First stopping in the camp of Batu, founder of the Golden Horde, Carpini arrived in Mongolia in time to witness Guyuk’s enthronement in August 1246 but proved unable to convert the new Great Khan to Christianity. Instead, Guyuk sent Carpini back to Europe with an ultimatum for its Pope and Kings to submit to him. Nonetheless, after his return to Europe in 1247 Carpini’s account was copied quickly and popularized, read out loud to crowds at the Council of Lyons in 1247, and numerous abridged versions abounded, including one by Carpini’s companion to Mongolia, Benedict the Pole. While Carpini was unable to spread the Gospel to the Mongols, his account was remarkably descriptive, providing details on the Mongols’ dress and culture, the countries they ruled and their manner of fighting, even providing suggestions on methods to counter them, though falls victim to believing in stories of monsters inhabiting Asia, such as the Cynocephali, men with the heads of dogs.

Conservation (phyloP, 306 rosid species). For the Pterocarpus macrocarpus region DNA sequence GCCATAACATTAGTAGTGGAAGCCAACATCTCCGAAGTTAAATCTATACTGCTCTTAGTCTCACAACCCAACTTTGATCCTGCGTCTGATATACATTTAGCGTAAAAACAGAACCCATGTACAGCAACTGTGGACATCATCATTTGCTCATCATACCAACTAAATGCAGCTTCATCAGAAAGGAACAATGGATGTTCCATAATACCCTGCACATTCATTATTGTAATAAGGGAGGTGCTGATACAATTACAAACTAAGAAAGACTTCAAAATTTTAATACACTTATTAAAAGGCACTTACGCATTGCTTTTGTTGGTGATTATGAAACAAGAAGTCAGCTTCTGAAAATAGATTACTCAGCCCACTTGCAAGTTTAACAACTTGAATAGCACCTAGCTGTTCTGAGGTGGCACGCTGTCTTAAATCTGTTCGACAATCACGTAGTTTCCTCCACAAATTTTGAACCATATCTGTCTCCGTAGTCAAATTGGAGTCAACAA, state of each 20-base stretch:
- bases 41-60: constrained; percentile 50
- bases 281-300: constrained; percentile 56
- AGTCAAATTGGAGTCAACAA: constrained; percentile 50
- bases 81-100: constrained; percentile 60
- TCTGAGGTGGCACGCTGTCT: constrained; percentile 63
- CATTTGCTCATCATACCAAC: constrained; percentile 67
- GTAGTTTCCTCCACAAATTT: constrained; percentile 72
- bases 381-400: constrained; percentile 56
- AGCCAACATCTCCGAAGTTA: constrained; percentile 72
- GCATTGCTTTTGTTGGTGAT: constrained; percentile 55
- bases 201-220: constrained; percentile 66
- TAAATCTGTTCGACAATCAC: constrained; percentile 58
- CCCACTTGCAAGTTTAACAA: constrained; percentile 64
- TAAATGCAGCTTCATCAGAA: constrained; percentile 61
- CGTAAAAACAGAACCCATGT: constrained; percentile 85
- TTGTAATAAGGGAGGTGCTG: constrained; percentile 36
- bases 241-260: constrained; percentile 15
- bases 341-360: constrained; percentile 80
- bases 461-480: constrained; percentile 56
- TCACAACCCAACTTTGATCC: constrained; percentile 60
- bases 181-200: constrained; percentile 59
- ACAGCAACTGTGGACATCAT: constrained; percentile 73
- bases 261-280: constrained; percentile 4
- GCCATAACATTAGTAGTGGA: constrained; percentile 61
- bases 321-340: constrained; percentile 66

William of Rubruck was another Franciscan friar who made a similar overland journey to Mongolia. While delivering a letter from King Louis IX of France, Rubruck maintains throughout his account that he was not acting as a diplomat, but as a friar trying to find German miners taken prisoner during the invasion of Europe and carried east. Rubruck hoped to be their priest, though carried Louis’ letter and recorded what information he could. Arriving in Constantinople in April 1253, Rubruck traveled to the camp of Batu’s son Sartaq, who Rubruck had heard to be Christian. The language barrier proved continually an issue in Rubruck’s journey, the Mongols misunderstanding Louis’ letter to be asking for their cooperation against the Muslims, and Rubruck was sent by Sartaq on to Batu, who in turn sent Rubruck to the new Great Khan, Mongke. After some months in the Mongol capital of Karakorum and meeting with Mongke several times, Rubruck was sent home having accomplished little.